Ireland's ancient "septs" were very similar to Scottish "clans." Those groups from which the Bulloch County Brannen's are descended include the “O Braonain” and “Mac Branain” family groupings. The term "Mac" designated "the son of" while the term "O" designated "the grandson of" a ruling warrior.
The O’Braonains ruled northeastern Ireland's County Kilkenny, while MacBranains ruled Ireland's eastern County Roscommon. While some of the current descendants of these septs spell their name Brynan, Brynnan, Brenan, Brannan, and Brannion, most have settled on Brannen.
One of the earliest recorded announcements of this Irish emigration was printed in the Belfast News newspaper on Nov. 13, 1772. The author, Hugh Brannion, was one of the passengers aboard the ship the “Elizabeth,” which was preparing to leave for America.
The report stated that "the Passengers on board the Ship Elizabeth, Capt. Johnson, now Commander, and bound for Savannah in the province of Georgia, and now riding at Anchor in Belfast Lough … (have) been inhumanly treated on board of said Ship concerning Provisions and Room.”
There are four different paths written of how the Brannen families came to Bulloch County. In the first, genealogists Brannen and Brinson stated the Brannens "are descended from William, Hugh and Henry, who emigrated together from Ireland to America."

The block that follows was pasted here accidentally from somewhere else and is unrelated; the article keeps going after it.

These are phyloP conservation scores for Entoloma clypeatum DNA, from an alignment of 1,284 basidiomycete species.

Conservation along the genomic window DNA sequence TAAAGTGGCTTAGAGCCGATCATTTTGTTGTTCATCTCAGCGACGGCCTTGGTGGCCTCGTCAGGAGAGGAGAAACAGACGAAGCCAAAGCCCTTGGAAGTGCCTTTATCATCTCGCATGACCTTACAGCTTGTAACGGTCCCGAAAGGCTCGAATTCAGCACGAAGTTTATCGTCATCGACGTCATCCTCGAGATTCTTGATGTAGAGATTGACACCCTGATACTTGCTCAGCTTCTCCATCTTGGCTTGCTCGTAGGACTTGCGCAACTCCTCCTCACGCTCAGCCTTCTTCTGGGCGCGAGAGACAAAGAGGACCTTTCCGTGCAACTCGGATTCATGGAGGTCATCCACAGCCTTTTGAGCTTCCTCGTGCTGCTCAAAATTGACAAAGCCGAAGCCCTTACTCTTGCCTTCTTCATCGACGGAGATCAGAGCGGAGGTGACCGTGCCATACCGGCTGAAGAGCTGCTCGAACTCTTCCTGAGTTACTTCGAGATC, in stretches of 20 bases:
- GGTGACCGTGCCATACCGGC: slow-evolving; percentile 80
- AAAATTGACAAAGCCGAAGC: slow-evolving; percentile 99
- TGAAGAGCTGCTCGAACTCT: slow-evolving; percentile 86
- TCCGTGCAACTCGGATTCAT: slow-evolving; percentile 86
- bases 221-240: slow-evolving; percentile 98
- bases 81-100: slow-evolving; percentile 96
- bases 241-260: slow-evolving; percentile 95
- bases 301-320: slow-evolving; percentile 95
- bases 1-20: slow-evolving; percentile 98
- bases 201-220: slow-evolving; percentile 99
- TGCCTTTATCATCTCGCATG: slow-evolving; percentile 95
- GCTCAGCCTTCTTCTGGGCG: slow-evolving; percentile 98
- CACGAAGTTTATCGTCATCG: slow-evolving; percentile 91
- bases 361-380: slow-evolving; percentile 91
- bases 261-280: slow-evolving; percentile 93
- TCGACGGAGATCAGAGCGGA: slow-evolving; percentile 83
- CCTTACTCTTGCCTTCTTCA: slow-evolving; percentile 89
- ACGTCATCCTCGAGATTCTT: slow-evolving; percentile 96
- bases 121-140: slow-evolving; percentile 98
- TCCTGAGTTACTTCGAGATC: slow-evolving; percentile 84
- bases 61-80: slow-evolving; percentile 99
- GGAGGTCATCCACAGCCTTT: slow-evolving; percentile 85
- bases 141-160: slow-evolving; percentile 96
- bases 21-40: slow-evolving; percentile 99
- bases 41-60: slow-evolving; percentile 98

This version was seconded by famed genealogist Alvaretta Kenan Register, who wrote in her 1967 Kenan genealogy that "William, Hughey and John Brannen came from Ireland ... (and settled in) ... Screven County. Georgia.”
In the second version, Mrs. Julian Lane wrote that the Bulloch Brannens were descended from Major Thomas Alexander Brannen, who married Susanna Terrell (or Ferrell) and settled near Blitch on the Ogeechee River. Their sons were: Hugh, Thomas, Alexander, William and John.
The third version was one made famous in a 1950 pamphlet entitled "A Short History of the Brannen and The Donaldson Families.” It claimed that "The first Brannen came to the Scotch-Irish stronghold of Pennsylvania, and from there traveled through Virginia and then to Georgia."
The final version tells that Thomas Brannen, who lived in Craven County, South Carolina in 1771, later came to Bulloch County and started the Bulloch Brannens. This Thomas Brannen’s ancestors had lived in Maryland between 1690 and 1710.
Major Thomas and Susanna had five children: Hugh, John, Alexander, Thomas and William. Born in either 1745 or 1752. William is accepted as the primary Bulloch County Brannen ancestor. He took as his wife Elizabeth, who bore him at least twelve children.
These included Elizabeth, Solomon, Thomas Alexander, Sarah, William B., Mary, John, Hugh C., Lucretia, Cyrene, Edmund and Rhoda. Daughter Elizabeth married William Moore; Mary married John Allen; Cyrene married C. West Powell; Lucretia married Henry Smith; and Sarah married John Newsome.
Their sons followed suit. Solomon married Nancy Stanford, Thomas married Nancy Hendrix, William married Nancy Hodges, John first married Elizabeth Donaldson and then Emily Moore, and Edmund first married Jane “Jincy” Jones and then Fannie E. Powers.
There is a "Head Right" grant recorded awarding one William Brannon (sic) one hundred acres in Burke County in 1790. William and Elizabeth Brannen were members of the Nevils Creek Baptist Church in 1814. While they may have been buried at Lower Lotts Creek Church Cemetery, no grave markers have been found.
Roger Allen provides a brief genealogy monthly. Email Roger at email@example.com.